US: Why we rejected Kenya’s application to have Al-Shabaab blacklisted as terrorist?


NAIROBI, Kenya – It may take a little longer to have Al-Shabaab blacklisted as a terrorist group, despite Kenya’s frequent requests to the United Nations Security Council, the US has confirmed reports says.

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The United Nations Security Council rejected Kenya’s request in August, throwing Nairobi to uncertainty after months of lobbying.

Both Somalia and the US vehemently opposed the request, despite Kenya insisting that the move would help vanquish the terrorist group which has literally made Somalia ungovernable.

On Monday, Kenya’s Director of Criminal Investigations George Kinoti told sleuths at Interpol Conference in Santiago, Chile that President Uhuru Kenyatta is determined to have the group blacklisted by the UN.

“Kenya continues to push for Al-Shabaab to be declared a terrorist organization,” Kinoti, who has been leading an internal war against terrorism said.

Al-Shabaab militants have been responsible for frequent explosions within East Africa, with Kenya and Somalia suffering many casualties.

In an interview with Kenya’s Daily Nation, US Ambassador Kyle McCarter said blacklisting Al-Shabaab under UN Resolution 1267 would bring about the humanitarian crisis in Somalia.

McCarter said it would be perilous to withdraw humanitarian aid as per Kenya’s request, adding that the US will continue supporting peacekeeping missions until Al-Shabaab is defeated.

“We formally designated al-Shabaab as a Foreign Terrorist Organisation over a decade ago in 2008. But we have not done it under UN Resolution 1267 the way Kenya wants, which would require us to withdraw humanitarian aid to Somalia,” said the envoy.

“We believe it is not humane to withdraw humanitarian aid in Somalia. But the US has put its people to support [Amisom] bid to defeat al-Shabaab,” added McCarter, who was appointed four months ago by Donald Trump.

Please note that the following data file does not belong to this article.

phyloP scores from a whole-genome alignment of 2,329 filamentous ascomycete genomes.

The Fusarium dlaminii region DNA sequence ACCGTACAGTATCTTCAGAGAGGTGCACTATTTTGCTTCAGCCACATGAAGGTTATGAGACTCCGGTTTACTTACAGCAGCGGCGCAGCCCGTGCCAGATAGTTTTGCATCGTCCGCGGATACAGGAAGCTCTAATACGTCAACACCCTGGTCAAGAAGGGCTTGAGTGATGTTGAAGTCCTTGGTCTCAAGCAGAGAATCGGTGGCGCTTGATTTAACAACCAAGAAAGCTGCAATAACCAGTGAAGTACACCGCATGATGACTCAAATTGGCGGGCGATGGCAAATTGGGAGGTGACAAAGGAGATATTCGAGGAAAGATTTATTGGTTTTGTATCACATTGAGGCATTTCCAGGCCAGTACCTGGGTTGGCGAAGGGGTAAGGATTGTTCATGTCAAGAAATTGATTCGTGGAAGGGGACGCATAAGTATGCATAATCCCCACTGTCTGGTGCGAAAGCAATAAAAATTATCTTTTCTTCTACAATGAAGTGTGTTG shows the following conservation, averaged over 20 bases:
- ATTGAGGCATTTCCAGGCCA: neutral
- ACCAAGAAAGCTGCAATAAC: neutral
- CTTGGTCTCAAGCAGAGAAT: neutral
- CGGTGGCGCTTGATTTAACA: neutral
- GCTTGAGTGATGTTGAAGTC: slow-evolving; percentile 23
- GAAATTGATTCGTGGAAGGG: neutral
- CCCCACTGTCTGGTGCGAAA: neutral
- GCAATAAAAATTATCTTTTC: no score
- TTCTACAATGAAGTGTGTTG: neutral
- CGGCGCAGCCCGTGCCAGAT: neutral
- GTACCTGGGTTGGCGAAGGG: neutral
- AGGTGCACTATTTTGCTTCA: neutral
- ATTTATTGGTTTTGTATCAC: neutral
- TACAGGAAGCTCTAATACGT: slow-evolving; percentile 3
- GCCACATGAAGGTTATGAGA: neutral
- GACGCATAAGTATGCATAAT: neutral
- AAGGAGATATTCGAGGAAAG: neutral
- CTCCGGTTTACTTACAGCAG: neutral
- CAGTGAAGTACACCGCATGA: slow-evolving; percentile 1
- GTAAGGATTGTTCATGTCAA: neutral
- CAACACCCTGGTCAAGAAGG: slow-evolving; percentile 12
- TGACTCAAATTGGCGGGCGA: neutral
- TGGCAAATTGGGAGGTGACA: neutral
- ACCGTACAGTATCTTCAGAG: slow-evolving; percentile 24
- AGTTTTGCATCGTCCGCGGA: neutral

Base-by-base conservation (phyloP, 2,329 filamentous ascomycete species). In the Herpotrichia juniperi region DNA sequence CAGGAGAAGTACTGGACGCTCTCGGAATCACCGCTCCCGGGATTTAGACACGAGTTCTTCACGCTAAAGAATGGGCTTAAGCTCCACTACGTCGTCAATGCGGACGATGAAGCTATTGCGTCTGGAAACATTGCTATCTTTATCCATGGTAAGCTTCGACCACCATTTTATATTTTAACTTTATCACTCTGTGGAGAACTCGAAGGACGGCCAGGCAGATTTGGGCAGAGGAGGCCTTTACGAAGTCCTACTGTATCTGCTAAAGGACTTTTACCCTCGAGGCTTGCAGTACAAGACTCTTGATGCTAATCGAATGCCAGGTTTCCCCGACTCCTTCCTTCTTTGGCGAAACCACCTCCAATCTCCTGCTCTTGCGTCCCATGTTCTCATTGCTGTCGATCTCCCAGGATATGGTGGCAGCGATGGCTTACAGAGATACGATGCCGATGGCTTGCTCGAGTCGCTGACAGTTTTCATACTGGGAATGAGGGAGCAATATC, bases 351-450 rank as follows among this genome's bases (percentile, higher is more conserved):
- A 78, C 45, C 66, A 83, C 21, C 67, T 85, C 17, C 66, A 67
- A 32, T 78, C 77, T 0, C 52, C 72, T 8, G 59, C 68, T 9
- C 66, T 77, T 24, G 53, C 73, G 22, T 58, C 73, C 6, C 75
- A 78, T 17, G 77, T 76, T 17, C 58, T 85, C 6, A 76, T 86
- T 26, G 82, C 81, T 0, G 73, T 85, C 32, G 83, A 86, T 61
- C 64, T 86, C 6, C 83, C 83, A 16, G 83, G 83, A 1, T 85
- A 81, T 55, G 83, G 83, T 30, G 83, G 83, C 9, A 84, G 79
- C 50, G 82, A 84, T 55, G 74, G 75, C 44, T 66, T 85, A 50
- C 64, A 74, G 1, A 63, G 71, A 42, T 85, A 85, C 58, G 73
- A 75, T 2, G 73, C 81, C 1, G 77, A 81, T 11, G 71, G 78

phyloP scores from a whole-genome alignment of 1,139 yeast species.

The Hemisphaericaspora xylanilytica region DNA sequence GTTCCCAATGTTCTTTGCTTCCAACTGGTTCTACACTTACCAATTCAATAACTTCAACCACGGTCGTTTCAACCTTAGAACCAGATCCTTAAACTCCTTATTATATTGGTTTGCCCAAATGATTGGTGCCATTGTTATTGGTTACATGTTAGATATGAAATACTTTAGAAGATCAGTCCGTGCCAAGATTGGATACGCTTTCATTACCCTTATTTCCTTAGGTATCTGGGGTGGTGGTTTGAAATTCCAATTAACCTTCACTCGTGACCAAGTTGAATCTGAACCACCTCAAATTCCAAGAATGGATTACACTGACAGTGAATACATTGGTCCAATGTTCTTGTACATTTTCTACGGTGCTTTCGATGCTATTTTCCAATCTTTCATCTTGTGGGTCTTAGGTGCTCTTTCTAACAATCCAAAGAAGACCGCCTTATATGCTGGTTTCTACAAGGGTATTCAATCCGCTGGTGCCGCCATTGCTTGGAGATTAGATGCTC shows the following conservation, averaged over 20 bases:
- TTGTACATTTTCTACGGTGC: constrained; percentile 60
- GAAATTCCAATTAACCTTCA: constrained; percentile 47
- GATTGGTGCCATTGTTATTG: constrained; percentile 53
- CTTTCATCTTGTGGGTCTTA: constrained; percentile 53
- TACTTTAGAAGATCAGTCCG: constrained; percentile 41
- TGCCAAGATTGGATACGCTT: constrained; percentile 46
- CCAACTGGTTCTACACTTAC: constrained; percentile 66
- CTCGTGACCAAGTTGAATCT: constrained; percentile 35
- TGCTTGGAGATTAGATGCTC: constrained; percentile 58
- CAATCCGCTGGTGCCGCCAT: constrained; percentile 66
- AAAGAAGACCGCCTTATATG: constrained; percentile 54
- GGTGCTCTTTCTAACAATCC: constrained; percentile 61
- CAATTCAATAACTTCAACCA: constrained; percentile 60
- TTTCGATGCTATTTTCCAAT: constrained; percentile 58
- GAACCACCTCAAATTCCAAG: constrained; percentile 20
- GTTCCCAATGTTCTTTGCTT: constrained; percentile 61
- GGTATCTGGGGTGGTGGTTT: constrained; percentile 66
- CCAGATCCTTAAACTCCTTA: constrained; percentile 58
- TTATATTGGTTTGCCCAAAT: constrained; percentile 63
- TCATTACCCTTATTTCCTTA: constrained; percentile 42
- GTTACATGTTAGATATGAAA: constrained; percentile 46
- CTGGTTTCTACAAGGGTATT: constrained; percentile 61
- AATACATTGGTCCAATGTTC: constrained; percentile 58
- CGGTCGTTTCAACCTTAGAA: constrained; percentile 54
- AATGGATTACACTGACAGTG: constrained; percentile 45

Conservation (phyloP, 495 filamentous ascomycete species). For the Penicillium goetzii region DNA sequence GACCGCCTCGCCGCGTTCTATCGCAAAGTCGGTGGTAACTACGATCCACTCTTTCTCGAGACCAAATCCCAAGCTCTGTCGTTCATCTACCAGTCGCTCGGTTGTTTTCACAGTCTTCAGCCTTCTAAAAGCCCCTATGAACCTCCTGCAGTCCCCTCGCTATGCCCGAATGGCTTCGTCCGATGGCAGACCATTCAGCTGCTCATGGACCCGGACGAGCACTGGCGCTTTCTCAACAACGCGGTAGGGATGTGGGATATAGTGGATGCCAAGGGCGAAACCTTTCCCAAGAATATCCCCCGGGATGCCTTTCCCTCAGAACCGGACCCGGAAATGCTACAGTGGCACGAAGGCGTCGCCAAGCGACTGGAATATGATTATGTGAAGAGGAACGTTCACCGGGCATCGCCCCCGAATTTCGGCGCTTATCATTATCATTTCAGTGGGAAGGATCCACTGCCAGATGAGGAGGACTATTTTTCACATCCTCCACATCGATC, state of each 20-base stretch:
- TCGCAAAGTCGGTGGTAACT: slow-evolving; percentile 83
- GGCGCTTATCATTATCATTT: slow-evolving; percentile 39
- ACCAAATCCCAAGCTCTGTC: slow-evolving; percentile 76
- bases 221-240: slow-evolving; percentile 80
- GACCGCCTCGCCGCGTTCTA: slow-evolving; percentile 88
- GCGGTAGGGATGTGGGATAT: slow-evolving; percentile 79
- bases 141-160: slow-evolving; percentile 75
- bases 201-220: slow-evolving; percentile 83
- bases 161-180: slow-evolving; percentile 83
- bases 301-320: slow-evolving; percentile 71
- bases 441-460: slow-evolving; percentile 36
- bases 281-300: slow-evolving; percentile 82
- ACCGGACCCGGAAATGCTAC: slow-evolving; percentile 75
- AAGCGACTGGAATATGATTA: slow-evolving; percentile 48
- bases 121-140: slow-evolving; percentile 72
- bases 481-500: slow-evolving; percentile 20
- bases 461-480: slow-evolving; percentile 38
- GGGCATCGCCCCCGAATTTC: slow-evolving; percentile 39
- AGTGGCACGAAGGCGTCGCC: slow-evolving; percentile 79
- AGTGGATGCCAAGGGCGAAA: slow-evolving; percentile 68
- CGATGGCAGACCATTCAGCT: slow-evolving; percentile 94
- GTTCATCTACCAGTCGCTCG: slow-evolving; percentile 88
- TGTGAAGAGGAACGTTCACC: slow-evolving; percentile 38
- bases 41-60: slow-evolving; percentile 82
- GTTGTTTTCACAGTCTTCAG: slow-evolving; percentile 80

Kenya will now have to stick to existing resolutions, with Nairobi keen to succeed in the fight against Al-Shabaab. The group has not only caused mayhem in Northern Frontier Districts, but also in the capital, Nairobi.

Since 2014, over 400 people have died from Al-Shabaab related attacks, with the onslaught at Garissa University in 2016 leaving over 157 people dead.

The most recent massive attack on civilians within Kenya was in January, where 21 people died at Dusit D2 Hotel. The security forces have not been spared either, with 11 GSU officers dying a fortnight ago in Garissa following an IED explosion.

Kenya first deployed her soldiers in Somalia in 2011. The KDF team was absorbed into AMISOM a year later. Despite liberating many towns, a number of soldiers have fallen victim to Al-Shabaab attacks. In 2017, at least 70 soldiers died at Kulbiyow military base.

A number of politicians have been calling for a strategic withdrawal of KDF from Somalia. ODM treasurer Timothy Bosire, a close ally of opposition leader Raila Odinga, said the move is long overdue.

“Taking the soldiers to Somalia was a bad idea in the first place. The government should withdraw and station them along the border,” he said.

But during the Mashujaa Day celebration last weekend, President Uhuru Kenyatta maintained that the troops will continue participating in restoring peace and stability in Somalia.

The US is one of the biggest financiers of AMISOM after the European Union. Despite the latest stand on Al-Shabaab by the US, Kenya is lobbying for a non-permanent seat at UNSC, a move that could boost her bid to have Al-Shabaab blacklisted.



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